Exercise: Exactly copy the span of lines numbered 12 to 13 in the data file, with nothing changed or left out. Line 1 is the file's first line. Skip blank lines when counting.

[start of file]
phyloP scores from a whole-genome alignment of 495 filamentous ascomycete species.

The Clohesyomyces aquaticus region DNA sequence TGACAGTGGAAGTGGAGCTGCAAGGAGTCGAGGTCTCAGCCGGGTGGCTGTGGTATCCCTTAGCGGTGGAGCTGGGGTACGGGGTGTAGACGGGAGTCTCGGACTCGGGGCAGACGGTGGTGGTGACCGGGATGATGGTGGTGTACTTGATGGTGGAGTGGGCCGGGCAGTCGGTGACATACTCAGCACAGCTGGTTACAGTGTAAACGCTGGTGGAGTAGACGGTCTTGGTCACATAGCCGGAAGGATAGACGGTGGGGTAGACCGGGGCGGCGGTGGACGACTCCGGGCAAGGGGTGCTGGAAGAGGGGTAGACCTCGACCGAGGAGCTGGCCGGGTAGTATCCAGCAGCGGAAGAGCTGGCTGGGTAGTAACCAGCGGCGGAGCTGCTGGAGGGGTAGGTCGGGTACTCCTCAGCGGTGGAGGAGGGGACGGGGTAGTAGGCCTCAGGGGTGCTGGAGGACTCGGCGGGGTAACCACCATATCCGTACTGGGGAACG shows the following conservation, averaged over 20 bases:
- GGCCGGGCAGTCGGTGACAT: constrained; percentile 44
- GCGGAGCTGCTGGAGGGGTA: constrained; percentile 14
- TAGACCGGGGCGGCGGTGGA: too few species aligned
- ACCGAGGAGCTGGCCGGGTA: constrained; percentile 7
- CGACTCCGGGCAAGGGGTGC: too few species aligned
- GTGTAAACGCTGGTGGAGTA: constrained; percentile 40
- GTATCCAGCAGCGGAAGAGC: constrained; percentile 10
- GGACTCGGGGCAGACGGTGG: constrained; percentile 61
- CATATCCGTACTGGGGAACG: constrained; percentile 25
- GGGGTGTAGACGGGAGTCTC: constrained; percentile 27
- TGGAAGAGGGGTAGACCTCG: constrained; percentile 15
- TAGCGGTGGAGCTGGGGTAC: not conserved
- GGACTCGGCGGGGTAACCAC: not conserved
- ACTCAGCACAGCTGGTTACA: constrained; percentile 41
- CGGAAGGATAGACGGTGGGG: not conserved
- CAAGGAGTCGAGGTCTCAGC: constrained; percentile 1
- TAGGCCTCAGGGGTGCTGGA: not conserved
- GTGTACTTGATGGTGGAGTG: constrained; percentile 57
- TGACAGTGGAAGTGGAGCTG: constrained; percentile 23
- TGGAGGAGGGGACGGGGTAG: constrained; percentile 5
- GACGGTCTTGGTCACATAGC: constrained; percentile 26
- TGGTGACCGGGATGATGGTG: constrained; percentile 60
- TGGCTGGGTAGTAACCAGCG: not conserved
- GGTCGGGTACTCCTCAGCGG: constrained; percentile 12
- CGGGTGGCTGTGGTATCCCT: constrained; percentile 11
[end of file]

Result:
- GGGGTGTAGACGGGAGTCTC: constrained; percentile 27
- TGGAAGAGGGGTAGACCTCG: constrained; percentile 15